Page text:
History of the Malaspina Naturalists

by Heather Harbord and Sherri Wretham, 14 April 2014.

Ann Clements started the club by writing an article in the paper suggesting a need for it, and inviting interested people to turn up to hear a talk on 18 March 1999 on “Feeding Wild Birds”.  The speaker was Bob Waldon of Alert Bay, who had written a book called Feeding Winter Birds in the Pacific Northwest.  Extra chairs were called for as those put out in the Recreation Centre’s room almost filled… and the club never looked back.

Originally called the Powell River Naturalists, the club changed its name in June 2001 to the Malaspina Naturalist Society to avoid confusion with the now-defunct Powell River Nature Society.  The latter started as a division of the club to raise money to build a Nature House but faded away due to lack of government commitment.

At the first executive meeting someone got up and wanted the group to organize a protest in support of creating a park at Myrtle Rocks but the members very firmly said no to all such activities.  The next year, during the formation of Millenium Park, three members resigned because they were afraid of a conflict of interest with their jobs.  The executive were embarrassed and became even firmer about being enthusiasts instead of advocates.  A few years later, a local branch of the Sierra Club was formed which took on the advocacy role.  Some people are happily members of both.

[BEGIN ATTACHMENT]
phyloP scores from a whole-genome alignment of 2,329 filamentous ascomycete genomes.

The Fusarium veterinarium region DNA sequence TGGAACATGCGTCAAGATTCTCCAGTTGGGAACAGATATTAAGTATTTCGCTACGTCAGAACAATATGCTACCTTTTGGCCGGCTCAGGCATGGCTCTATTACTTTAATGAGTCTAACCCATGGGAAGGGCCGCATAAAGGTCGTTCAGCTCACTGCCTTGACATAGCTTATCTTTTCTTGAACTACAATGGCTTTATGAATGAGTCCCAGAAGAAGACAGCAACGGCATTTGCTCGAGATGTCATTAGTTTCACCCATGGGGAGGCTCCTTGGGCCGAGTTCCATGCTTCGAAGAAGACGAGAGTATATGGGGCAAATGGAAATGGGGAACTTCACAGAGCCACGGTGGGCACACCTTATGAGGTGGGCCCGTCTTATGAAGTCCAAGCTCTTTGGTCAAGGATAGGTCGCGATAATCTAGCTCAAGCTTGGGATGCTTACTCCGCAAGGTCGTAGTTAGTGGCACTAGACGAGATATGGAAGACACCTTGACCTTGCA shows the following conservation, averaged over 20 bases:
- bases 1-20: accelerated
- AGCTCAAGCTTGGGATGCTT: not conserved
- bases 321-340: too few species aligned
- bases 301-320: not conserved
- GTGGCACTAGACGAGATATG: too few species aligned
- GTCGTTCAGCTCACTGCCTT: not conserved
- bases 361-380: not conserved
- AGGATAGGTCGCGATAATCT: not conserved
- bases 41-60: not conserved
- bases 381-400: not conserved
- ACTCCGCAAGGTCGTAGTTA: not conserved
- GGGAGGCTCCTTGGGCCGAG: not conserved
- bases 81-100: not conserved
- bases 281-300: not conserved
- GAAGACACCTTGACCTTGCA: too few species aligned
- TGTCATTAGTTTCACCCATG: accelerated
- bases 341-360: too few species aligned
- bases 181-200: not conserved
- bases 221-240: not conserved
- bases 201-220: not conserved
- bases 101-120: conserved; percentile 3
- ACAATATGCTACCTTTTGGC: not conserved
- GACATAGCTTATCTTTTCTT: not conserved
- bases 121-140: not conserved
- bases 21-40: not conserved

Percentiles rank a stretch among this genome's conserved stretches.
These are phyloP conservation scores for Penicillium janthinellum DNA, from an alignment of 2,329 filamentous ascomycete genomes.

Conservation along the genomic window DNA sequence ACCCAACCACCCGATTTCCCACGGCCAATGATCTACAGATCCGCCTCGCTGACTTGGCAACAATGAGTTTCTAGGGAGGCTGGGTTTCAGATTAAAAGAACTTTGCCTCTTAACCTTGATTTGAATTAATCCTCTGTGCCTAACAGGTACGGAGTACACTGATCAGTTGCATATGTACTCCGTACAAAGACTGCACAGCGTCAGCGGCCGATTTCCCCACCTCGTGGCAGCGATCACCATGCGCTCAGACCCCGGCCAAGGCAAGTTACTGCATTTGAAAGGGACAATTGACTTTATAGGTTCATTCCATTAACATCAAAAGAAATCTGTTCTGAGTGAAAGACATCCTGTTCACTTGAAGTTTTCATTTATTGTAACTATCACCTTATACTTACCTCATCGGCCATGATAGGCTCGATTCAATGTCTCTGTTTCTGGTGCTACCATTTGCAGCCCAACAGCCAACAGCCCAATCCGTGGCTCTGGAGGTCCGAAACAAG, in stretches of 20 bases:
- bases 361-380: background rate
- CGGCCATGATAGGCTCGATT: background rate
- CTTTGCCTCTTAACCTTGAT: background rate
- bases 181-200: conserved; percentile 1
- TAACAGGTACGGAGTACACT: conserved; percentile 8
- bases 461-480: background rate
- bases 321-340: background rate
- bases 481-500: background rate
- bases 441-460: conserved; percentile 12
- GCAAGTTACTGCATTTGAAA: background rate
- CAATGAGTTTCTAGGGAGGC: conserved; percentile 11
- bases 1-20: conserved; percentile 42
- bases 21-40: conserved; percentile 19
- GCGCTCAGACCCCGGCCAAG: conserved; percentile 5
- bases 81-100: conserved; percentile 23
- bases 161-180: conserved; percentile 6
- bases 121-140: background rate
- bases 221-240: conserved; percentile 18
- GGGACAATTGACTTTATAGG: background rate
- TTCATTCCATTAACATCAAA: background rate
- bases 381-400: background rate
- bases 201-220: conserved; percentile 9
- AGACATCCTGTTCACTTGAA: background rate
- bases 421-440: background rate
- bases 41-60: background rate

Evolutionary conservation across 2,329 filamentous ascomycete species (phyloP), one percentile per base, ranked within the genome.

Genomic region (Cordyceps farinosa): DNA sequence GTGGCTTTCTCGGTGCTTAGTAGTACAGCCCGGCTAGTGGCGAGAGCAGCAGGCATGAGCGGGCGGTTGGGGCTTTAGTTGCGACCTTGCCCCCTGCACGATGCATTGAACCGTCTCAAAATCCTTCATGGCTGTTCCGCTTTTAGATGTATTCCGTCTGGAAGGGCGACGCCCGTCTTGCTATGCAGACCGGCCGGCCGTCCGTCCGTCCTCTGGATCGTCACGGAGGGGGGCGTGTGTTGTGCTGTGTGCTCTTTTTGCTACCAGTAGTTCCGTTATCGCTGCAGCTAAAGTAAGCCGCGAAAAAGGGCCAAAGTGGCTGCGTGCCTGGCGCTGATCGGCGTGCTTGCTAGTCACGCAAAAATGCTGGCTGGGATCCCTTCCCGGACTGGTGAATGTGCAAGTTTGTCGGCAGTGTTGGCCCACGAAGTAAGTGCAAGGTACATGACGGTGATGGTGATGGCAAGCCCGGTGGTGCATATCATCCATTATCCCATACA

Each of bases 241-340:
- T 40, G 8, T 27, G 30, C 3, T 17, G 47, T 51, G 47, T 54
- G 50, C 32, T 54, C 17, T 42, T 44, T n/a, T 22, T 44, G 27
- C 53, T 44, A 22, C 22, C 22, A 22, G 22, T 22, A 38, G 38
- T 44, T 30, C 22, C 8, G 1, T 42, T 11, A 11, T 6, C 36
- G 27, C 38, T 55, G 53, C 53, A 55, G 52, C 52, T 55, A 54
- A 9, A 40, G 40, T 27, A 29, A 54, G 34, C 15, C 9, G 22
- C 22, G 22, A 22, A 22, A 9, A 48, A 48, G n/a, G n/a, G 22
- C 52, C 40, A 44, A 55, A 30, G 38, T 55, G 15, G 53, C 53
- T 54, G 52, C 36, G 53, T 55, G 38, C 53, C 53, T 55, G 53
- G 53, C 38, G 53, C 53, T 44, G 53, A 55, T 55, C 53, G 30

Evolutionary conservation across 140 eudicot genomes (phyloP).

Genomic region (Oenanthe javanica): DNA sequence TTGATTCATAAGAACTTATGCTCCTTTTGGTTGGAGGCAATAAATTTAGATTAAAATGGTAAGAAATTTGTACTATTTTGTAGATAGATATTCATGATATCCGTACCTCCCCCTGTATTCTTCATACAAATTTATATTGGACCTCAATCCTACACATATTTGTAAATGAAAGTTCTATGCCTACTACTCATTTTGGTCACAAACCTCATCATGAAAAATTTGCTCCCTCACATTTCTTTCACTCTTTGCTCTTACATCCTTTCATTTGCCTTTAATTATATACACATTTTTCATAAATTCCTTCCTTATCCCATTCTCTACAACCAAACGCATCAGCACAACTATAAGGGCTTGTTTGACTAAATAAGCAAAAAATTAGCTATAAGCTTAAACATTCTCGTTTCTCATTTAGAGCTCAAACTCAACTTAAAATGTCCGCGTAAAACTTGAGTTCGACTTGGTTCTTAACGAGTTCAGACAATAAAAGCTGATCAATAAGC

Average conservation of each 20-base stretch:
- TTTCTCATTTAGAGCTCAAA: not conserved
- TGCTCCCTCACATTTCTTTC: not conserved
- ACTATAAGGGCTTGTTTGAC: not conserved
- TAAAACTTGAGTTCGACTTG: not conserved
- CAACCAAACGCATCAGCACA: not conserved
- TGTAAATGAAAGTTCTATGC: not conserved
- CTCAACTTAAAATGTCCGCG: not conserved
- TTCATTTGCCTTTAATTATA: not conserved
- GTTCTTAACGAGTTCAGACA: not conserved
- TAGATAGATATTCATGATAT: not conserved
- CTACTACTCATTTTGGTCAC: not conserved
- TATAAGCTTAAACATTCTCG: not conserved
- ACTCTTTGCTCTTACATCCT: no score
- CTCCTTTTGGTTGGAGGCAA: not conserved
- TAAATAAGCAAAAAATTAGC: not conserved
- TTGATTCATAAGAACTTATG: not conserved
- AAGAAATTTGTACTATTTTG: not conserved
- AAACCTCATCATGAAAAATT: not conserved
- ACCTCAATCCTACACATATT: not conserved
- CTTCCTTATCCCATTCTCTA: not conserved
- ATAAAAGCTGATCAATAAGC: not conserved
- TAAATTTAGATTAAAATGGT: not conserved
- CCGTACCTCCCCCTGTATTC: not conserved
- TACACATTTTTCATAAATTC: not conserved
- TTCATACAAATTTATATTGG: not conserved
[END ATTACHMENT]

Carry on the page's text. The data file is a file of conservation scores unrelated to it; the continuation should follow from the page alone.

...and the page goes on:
Right from the beginning, we had fun with great speakers who often led field trips the day afterwards.  Among them were Dr. Jim Cosgrove, author of  Super Suckers: the Giant Pacific Octopus, whose wife showed us a tiny opalescent nudibranch at Limekiln Bay, Dr. Wilf Scofield, who knew everything and everyone who ever worked on mosses, the Bear Man of Whistler, Michael Allen, whose visit sparked a Bear Aware program here,  Purnima Govindarajulu who knew everything about bullfrogs, Dr. Eileen Vander Flier-Keller who made the tectonic geology of Vancouver Island easily understandable, Sabine Leader-Menses, a marine biologist from Cortes Island intimately acquainted with low tide critters, and many more.

Mitlenatch Island has been such a popular trip that we’ve been so many time that the sea lions wave to us when we arrive on the schooner, Misty Isles.  The same boat took us twice to see the grizzly bears of Bute Inlet and to other places in Desolation Sound.  On our own two feet and four wheels, we’ve watched Purple martin chicks being banded and almost frozen our buns off counting birds at Christmas time.  We’ve hunted and eaten mushrooms with no ill effects and we’ve stargazed far into summer nights. We’ve welcomed the white Erythronium lilies and pink shooting stars in spring and marveled at the saprophytes of late summer and early fall.

Cookies and tea are served during the social half hour before monthly meetings in the United Church Hall.  Business is kept to 5 minutes or less and we have the shortest AGMs in town – 10 minutes max.  Dues, which started at $5, rose to $10 in 2002 and $15 ten years later, are mainly used to pay our speakers a modest honorarium.  Twice monthly e-mail messages keep members in the loop as only meetings are announced in the Powell River Peak.